by The College of Education / Feb 28, 2013
The International Reading Association (IRA) has created a task force to examine poverty's impact on literacy, and Eurydice Bouchereau Bauer, associate professor of Curriculum and Instruction, is one of seven members commissioned to examine the important topic.
According to Bauer, the IRA Poverty and Literacy Task Force developed a final draft of its report that will be submitted to the IRA board at its next conference in April. The report focuses on grades K-12 and addresses the impact of poverty on opportunity to learn.
“I am really pleased that IRA is addressing this topic and has included me in the conversation. The organization may not be able to eradicate poverty, but its members can focus their attention on maximizing the learning potential of students who come from impoverished background," Bauer said.
"The data suggest that reading achievement in the U.S. has been consistently linked with race, ethnicity and class, but we also know this link is not inevitable," she continued. "So, educators must act to improve the education of all students, especially those in poverty.”
The collective experience and scholarship of the task force is impressive. Task force members, along with Bauer, include:
• Carol Lee, chair of the task force, who is the Edwina S. Tarry Professor of Education and Social Policy at Northwestern University, who recently completed a research project in a Chicago inner city high school that involves restructuring the English Language Arts curriculum, including assessment, in ways that build on social and cultural strengths that students bring from their home and community experiences;
• Nell Duke, the University of Michigan, a professor of language, literacy, and culture and faculty associate in the combined program in Education and Psychology there, whose work focuses on early literacy development, particularly among children living in poverty;
• Kris Gutierrez, University of Colorado, who holds the inaugural provost’s chair and is also current president and fellow of the American Educational Research Association;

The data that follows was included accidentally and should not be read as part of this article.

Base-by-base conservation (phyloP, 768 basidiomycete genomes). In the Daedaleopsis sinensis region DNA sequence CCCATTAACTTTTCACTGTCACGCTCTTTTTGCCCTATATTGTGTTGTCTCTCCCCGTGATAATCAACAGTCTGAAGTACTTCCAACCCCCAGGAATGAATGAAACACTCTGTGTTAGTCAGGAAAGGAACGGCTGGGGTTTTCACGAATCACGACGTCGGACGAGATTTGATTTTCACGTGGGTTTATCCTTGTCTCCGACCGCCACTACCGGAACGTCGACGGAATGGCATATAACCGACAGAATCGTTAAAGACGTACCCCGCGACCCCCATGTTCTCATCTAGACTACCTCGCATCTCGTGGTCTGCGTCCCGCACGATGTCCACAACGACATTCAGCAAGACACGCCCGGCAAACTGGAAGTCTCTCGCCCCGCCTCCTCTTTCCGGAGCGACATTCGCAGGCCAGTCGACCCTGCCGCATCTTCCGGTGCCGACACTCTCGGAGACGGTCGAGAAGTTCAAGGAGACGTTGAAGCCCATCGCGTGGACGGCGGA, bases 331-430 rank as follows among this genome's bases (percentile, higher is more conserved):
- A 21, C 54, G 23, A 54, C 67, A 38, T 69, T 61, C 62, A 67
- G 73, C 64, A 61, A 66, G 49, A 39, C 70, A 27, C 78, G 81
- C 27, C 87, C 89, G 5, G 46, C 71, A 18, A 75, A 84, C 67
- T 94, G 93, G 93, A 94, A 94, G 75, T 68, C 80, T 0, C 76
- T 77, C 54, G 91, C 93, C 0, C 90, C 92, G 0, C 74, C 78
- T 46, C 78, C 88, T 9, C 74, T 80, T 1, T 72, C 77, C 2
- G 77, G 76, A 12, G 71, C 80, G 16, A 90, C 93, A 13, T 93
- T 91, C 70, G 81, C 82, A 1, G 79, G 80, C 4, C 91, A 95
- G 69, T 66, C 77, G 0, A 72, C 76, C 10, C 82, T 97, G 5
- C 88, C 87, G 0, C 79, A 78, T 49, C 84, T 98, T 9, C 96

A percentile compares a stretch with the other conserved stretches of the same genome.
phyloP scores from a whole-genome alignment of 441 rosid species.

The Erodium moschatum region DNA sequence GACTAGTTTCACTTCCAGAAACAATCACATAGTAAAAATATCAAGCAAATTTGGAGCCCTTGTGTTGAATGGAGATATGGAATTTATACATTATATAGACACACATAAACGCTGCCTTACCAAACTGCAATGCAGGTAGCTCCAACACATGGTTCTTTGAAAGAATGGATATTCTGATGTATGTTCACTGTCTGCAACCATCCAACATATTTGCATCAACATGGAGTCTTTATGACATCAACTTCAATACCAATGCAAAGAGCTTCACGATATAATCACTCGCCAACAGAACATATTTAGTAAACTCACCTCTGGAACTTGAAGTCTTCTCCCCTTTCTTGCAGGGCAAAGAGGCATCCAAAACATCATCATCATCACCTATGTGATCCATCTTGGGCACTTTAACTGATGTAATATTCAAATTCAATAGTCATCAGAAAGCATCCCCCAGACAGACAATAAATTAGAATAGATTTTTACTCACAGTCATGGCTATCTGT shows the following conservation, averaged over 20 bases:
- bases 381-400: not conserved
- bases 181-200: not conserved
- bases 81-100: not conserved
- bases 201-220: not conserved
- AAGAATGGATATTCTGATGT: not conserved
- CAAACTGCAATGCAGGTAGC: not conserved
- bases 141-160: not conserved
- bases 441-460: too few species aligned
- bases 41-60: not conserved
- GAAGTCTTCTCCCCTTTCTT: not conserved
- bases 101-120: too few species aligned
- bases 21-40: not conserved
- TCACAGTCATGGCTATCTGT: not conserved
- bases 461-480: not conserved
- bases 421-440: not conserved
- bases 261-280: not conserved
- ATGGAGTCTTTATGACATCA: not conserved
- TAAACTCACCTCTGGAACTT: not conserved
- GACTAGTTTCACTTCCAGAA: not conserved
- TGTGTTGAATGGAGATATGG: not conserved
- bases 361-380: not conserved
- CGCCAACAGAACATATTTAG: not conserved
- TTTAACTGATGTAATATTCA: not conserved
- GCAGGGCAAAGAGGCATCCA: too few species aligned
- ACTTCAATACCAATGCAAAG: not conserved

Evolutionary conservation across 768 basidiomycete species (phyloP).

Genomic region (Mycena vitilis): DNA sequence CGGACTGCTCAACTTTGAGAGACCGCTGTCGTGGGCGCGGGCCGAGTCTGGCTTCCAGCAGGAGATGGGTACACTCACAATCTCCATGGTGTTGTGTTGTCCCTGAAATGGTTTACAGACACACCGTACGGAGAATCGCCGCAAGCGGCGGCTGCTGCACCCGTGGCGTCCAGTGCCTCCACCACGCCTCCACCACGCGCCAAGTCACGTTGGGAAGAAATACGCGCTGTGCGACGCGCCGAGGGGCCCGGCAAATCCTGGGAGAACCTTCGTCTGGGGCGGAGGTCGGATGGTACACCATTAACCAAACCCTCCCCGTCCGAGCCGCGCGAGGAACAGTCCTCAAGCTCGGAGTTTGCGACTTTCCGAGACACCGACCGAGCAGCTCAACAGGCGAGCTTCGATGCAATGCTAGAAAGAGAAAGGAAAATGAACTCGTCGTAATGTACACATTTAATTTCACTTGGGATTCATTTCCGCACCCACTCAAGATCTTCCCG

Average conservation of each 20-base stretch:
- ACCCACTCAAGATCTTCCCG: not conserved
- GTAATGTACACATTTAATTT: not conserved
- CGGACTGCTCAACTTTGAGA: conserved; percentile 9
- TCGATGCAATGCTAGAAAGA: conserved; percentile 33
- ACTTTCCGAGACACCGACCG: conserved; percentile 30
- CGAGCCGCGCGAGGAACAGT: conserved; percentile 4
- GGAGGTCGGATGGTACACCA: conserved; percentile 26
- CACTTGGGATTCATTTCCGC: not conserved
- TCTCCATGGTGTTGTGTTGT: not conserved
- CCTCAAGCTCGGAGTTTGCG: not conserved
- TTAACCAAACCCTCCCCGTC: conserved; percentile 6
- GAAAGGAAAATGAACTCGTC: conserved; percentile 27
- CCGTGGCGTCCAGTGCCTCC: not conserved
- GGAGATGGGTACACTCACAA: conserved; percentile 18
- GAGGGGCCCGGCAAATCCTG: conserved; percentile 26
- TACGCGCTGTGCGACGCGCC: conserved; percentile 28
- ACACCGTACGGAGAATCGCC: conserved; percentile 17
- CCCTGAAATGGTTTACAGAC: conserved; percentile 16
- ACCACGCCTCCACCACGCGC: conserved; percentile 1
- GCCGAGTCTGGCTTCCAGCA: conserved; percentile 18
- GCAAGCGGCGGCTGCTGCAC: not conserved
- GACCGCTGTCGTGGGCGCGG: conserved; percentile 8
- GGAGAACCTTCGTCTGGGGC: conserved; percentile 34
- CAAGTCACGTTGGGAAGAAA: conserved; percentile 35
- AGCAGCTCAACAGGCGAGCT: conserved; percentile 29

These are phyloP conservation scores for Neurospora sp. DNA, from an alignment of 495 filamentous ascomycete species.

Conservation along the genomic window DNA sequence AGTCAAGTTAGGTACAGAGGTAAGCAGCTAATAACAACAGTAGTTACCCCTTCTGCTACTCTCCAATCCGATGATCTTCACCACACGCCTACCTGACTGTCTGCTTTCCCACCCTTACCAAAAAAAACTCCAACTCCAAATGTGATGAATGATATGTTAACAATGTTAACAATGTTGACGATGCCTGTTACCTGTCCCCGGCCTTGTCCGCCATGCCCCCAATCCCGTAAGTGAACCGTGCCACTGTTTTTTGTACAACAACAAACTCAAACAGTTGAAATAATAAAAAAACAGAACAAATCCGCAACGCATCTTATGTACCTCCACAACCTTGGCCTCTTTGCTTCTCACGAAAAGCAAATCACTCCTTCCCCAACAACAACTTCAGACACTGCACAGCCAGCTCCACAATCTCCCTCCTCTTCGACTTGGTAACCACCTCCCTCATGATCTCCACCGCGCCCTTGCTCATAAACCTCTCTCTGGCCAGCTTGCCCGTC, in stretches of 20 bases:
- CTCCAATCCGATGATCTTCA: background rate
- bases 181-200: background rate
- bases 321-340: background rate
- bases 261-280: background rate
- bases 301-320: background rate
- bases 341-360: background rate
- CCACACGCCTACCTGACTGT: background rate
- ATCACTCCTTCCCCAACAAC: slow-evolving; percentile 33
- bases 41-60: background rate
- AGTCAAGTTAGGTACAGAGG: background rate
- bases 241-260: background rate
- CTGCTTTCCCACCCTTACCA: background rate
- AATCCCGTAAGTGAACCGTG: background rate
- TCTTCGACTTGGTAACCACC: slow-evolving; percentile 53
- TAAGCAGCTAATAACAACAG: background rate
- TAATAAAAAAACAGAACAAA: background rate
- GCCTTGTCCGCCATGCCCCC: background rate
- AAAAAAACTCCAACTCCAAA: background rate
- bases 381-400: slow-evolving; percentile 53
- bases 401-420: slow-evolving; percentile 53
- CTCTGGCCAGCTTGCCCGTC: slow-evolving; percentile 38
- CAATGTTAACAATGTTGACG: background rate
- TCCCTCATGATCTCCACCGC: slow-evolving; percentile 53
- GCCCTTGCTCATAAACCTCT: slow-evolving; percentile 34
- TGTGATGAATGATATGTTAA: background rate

• Robert Jimenez, Vanderbilt University, a professor in the Department of Teaching & Learning and past president of the Language Research Association;
• Tawana D. Miller, Teaching Museum South School in Hapeville, Georgia: director of Title I and NCLB compliance, who has served as assistant superintendent, chief curriculum officer, and executive director; and
• P. David Pearson, University of California, Berkeley, and former Dean of the College of Education at the University of Illinois at Urbana-Champaign and at Berkley, who is founding editor of the Handbook of Reading Research, now in its fourth volume.
In addition, Bauer has been nominated for the presidency post of the Literacy Research Association. Voting will be conducted in early March.
Bauer has served as a faculty member at the College of Education since 2001, where she also earned her Ph.D. in Curriculum and Instruction. Her research projects focus on culturally and lingusitically diverse students. Specifically, Bauer’s research centers on bilingual and biliteracy development of preschool and school age students, literacy assessments that inform the instruction of culturally and linguistically diverse students, and preparation of preservice and inservice teachers to work with culturally and linguistically diverse students. Along with other publications, Bauer is co-author of "Early Biliteracy Development: Exploring Young Learners’ Use of Their Linguistic Resources," Routledge. A review of the book can be found in Education Review.